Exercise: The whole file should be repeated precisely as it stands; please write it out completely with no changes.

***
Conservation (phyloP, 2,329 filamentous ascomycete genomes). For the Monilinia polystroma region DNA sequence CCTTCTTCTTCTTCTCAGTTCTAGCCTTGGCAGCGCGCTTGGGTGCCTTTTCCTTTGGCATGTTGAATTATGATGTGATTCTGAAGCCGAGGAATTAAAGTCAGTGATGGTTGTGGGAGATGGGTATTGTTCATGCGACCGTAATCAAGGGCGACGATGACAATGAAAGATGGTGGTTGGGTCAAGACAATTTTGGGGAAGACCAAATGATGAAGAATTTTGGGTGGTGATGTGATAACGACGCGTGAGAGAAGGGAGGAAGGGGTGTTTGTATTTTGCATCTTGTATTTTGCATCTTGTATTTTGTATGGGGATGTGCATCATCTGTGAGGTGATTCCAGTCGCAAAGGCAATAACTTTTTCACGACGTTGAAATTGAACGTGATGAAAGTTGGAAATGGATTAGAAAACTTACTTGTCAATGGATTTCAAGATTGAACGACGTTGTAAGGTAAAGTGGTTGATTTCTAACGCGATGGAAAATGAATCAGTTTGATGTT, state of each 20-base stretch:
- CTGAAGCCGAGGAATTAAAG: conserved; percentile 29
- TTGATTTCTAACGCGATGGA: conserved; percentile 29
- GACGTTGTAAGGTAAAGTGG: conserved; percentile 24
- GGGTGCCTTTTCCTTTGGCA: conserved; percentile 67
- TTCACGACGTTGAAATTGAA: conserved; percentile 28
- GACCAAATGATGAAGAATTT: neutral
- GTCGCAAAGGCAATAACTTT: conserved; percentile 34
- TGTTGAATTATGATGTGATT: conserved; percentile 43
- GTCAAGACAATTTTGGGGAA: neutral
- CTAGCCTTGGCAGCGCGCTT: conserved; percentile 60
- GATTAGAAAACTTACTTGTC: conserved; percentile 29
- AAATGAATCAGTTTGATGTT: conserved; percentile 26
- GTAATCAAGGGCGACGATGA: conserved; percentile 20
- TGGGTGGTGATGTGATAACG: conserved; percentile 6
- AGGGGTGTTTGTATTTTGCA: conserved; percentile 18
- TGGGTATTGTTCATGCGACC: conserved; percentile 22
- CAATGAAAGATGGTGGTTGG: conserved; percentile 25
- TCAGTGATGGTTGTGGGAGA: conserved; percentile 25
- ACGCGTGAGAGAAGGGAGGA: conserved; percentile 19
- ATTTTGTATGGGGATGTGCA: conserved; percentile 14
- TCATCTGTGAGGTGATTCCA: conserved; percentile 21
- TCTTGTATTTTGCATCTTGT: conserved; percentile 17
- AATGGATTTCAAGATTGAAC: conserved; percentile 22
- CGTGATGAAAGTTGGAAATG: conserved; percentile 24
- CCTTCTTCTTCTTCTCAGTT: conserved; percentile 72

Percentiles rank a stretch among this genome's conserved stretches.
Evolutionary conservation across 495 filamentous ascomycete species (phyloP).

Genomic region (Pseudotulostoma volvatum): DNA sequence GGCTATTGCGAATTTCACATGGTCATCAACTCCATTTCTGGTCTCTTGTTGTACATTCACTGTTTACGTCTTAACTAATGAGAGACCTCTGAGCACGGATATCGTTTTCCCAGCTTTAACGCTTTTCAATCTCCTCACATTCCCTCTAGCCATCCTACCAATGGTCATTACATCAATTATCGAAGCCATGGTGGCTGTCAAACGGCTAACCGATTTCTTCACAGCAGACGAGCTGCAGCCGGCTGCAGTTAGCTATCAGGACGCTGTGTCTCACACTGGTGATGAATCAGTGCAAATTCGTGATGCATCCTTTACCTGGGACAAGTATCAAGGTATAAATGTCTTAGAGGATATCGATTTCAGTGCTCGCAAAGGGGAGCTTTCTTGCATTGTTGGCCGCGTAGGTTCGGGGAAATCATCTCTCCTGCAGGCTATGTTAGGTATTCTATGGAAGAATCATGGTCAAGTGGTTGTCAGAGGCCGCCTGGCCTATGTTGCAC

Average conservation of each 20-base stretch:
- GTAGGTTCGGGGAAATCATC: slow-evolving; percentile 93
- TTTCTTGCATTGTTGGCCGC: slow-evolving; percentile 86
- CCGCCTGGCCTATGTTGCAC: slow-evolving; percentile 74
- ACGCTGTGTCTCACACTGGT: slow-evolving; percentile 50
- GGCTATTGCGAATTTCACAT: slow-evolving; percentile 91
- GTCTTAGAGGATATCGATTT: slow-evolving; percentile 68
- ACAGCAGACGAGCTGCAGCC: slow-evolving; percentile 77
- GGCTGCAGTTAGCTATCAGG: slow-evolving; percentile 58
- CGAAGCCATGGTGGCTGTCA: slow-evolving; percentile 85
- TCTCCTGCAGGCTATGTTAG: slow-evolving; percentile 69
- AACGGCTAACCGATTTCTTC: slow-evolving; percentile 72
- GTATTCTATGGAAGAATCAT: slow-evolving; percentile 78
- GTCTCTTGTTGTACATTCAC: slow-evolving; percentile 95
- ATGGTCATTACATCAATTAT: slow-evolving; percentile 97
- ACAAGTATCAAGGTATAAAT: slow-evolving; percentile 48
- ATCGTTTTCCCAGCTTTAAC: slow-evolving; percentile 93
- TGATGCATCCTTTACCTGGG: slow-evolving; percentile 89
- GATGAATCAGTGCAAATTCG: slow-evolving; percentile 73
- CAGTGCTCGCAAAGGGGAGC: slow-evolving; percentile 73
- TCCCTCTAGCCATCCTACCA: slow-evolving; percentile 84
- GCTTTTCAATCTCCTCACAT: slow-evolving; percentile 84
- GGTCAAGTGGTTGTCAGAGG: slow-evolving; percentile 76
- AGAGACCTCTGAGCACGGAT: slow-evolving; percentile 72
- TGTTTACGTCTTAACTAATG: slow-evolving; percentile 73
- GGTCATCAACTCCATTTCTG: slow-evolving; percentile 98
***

Conservation (phyloP, 2,329 filamentous ascomycete genomes). For the Monilinia polystroma region DNA sequence CCTTCTTCTTCTTCTCAGTTCTAGCCTTGGCAGCGCGCTTGGGTGCCTTTTCCTTTGGCATGTTGAATTATGATGTGATTCTGAAGCCGAGGAATTAAAGTCAGTGATGGTTGTGGGAGATGGGTATTGTTCATGCGACCGTAATCAAGGGCGACGATGACAATGAAAGATGGTGGTTGGGTCAAGACAATTTTGGGGAAGACCAAATGATGAAGAATTTTGGGTGGTGATGTGATAACGACGCGTGAGAGAAGGGAGGAAGGGGTGTTTGTATTTTGCATCTTGTATTTTGCATCTTGTATTTTGTATGGGGATGTGCATCATCTGTGAGGTGATTCCAGTCGCAAAGGCAATAACTTTTTCACGACGTTGAAATTGAACGTGATGAAAGTTGGAAATGGATTAGAAAACTTACTTGTCAATGGATTTCAAGATTGAACGACGTTGTAAGGTAAAGTGGTTGATTTCTAACGCGATGGAAAATGAATCAGTTTGATGTT, state of each 20-base stretch:
- CTGAAGCCGAGGAATTAAAG: conserved; percentile 29
- TTGATTTCTAACGCGATGGA: conserved; percentile 29
- GACGTTGTAAGGTAAAGTGG: conserved; percentile 24
- GGGTGCCTTTTCCTTTGGCA: conserved; percentile 67
- TTCACGACGTTGAAATTGAA: conserved; percentile 28
- GACCAAATGATGAAGAATTT: neutral
- GTCGCAAAGGCAATAACTTT: conserved; percentile 34
- TGTTGAATTATGATGTGATT: conserved; percentile 43
- GTCAAGACAATTTTGGGGAA: neutral
- CTAGCCTTGGCAGCGCGCTT: conserved; percentile 60
- GATTAGAAAACTTACTTGTC: conserved; percentile 29
- AAATGAATCAGTTTGATGTT: conserved; percentile 26
- GTAATCAAGGGCGACGATGA: conserved; percentile 20
- TGGGTGGTGATGTGATAACG: conserved; percentile 6
- AGGGGTGTTTGTATTTTGCA: conserved; percentile 18
- TGGGTATTGTTCATGCGACC: conserved; percentile 22
- CAATGAAAGATGGTGGTTGG: conserved; percentile 25
- TCAGTGATGGTTGTGGGAGA: conserved; percentile 25
- ACGCGTGAGAGAAGGGAGGA: conserved; percentile 19
- ATTTTGTATGGGGATGTGCA: conserved; percentile 14
- TCATCTGTGAGGTGATTCCA: conserved; percentile 21
- TCTTGTATTTTGCATCTTGT: conserved; percentile 17
- AATGGATTTCAAGATTGAAC: conserved; percentile 22
- CGTGATGAAAGTTGGAAATG: conserved; percentile 24
- CCTTCTTCTTCTTCTCAGTT: conserved; percentile 72

Percentiles rank a stretch among this genome's conserved stretches.
Evolutionary conservation across 495 filamentous ascomycete species (phyloP).

Genomic region (Pseudotulostoma volvatum): DNA sequence GGCTATTGCGAATTTCACATGGTCATCAACTCCATTTCTGGTCTCTTGTTGTACATTCACTGTTTACGTCTTAACTAATGAGAGACCTCTGAGCACGGATATCGTTTTCCCAGCTTTAACGCTTTTCAATCTCCTCACATTCCCTCTAGCCATCCTACCAATGGTCATTACATCAATTATCGAAGCCATGGTGGCTGTCAAACGGCTAACCGATTTCTTCACAGCAGACGAGCTGCAGCCGGCTGCAGTTAGCTATCAGGACGCTGTGTCTCACACTGGTGATGAATCAGTGCAAATTCGTGATGCATCCTTTACCTGGGACAAGTATCAAGGTATAAATGTCTTAGAGGATATCGATTTCAGTGCTCGCAAAGGGGAGCTTTCTTGCATTGTTGGCCGCGTAGGTTCGGGGAAATCATCTCTCCTGCAGGCTATGTTAGGTATTCTATGGAAGAATCATGGTCAAGTGGTTGTCAGAGGCCGCCTGGCCTATGTTGCAC

Average conservation of each 20-base stretch:
- GTAGGTTCGGGGAAATCATC: slow-evolving; percentile 93
- TTTCTTGCATTGTTGGCCGC: slow-evolving; percentile 86
- CCGCCTGGCCTATGTTGCAC: slow-evolving; percentile 74
- ACGCTGTGTCTCACACTGGT: slow-evolving; percentile 50
- GGCTATTGCGAATTTCACAT: slow-evolving; percentile 91
- GTCTTAGAGGATATCGATTT: slow-evolving; percentile 68
- ACAGCAGACGAGCTGCAGCC: slow-evolving; percentile 77
- GGCTGCAGTTAGCTATCAGG: slow-evolving; percentile 58
- CGAAGCCATGGTGGCTGTCA: slow-evolving; percentile 85
- TCTCCTGCAGGCTATGTTAG: slow-evolving; percentile 69
- AACGGCTAACCGATTTCTTC: slow-evolving; percentile 72
- GTATTCTATGGAAGAATCAT: slow-evolving; percentile 78
- GTCTCTTGTTGTACATTCAC: slow-evolving; percentile 95
- ATGGTCATTACATCAATTAT: slow-evolving; percentile 97
- ACAAGTATCAAGGTATAAAT: slow-evolving; percentile 48
- ATCGTTTTCCCAGCTTTAAC: slow-evolving; percentile 93
- TGATGCATCCTTTACCTGGG: slow-evolving; percentile 89
- GATGAATCAGTGCAAATTCG: slow-evolving; percentile 73
- CAGTGCTCGCAAAGGGGAGC: slow-evolving; percentile 73
- TCCCTCTAGCCATCCTACCA: slow-evolving; percentile 84
- GCTTTTCAATCTCCTCACAT: slow-evolving; percentile 84
- GGTCAAGTGGTTGTCAGAGG: slow-evolving; percentile 76
- AGAGACCTCTGAGCACGGAT: slow-evolving; percentile 72
- TGTTTACGTCTTAACTAATG: slow-evolving; percentile 73
- GGTCATCAACTCCATTTCTG: slow-evolving; percentile 98